Updated: Jan 20, 2019
Thanks to Scholastic for providing me with an advance reader’s copy for the purposes of review.
Following three wildly entertaining books from author Alan Gratz, including HBB Reviews’ best book of 2017 Refugee, I found myself excited for the possibilities of his latest title Grenade, set to hit store shelves this year on October 9th. And as I flourished through the 258 page-length of the title, it was simply everything that I expected from a work from Alan Gratz. Grenade is entertaining, enjoyable, and overall a comfortable read for a younger set of readers. However, after four titles, Gratz’s esteemed formula of composing historical fiction shows some noticeable wear. Often times throughout Grenade, it feels as if the book simply can’t make up its mind about what it wants to be. Escalating from a light prose on the meager themes of war to a fully-fledged documentary-like narrative that blends immersion and shock value to deliver on the promise of realism. It seems as if Gratz simply can’t create a story that is more deep and thematic than just an enjoyable read. By never exploring some of the fully-fledged horrors of war, the experience and original concepts that Grenade proposes come off as weak and rather disappointing. Nevertheless, it is simply undeniable that Alan Gratz’s latest title, Grenade is an enjoyable read thanks to a roster of likable characters and a quickened pace, but shows wear due to an abundant formula present in every of Gratz’s book before it.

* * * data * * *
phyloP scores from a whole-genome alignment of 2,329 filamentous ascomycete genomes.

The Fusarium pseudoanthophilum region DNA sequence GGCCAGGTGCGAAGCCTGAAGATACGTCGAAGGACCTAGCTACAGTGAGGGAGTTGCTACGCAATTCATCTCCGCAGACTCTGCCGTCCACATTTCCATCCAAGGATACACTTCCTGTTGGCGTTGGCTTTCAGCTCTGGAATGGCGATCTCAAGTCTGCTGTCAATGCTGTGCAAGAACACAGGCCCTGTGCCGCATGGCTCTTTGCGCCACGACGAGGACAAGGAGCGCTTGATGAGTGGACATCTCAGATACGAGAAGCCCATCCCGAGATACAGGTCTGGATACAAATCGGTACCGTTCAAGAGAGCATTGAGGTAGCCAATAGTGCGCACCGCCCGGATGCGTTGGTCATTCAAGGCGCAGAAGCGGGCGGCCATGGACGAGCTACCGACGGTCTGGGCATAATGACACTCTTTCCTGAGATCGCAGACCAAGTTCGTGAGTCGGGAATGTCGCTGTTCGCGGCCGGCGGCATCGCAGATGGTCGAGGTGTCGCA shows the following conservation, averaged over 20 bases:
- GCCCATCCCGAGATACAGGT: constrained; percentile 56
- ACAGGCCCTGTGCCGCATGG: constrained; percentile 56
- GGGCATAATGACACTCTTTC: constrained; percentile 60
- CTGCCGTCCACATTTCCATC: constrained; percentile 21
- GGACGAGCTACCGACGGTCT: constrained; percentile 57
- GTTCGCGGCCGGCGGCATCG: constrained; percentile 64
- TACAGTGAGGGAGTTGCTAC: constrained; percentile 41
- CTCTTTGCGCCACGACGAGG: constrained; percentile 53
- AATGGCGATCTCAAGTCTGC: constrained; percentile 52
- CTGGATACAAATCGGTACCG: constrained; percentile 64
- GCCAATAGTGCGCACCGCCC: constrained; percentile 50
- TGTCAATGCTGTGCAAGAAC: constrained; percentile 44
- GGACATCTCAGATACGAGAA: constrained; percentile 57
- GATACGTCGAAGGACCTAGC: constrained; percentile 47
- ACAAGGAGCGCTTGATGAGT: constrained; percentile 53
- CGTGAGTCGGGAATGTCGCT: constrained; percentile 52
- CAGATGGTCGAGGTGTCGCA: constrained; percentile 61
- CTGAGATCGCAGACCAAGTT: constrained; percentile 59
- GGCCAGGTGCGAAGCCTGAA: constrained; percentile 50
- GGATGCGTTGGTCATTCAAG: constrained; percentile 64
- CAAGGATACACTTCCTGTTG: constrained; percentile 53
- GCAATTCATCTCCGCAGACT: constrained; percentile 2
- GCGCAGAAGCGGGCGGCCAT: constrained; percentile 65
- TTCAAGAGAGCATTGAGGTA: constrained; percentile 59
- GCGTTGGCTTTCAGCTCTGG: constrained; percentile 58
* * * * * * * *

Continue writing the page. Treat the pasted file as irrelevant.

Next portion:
When it comes to most of Gratz’s books, they usually have a somewhat similar approach to both the story itself and the plot. Each of his recent books have been set in a historical background, mainly in the World War II setting, outside of the excellent Refugee. They also depict younger characters who are trying to endure in such a harsh environment and time. This is undoubtedly a successful formula for historical fiction books targeted at a younger audience. However, it is still just a formula and formulas in storytelling should be used as little as possible. Outside of two horrifically shocking events, Gratz’s latest book never really deviates strongly from his other works in the design of the plot. Every event present is fairly predictable, a real shame considering how enthralling his previous books, especially Prisoner B-3087, was due to its labyrinth and surprising design. Grenade simply doesn’t capture this element in the slightest. In fact, during the second act, I surprised myself by how loose I actually was with the book. I never was able to develop a relationship with the story that would cause to late nights in bed, flashing through pages until the final word was read. That event never happened at all in the estimated 3 days it took for me to fully read the title.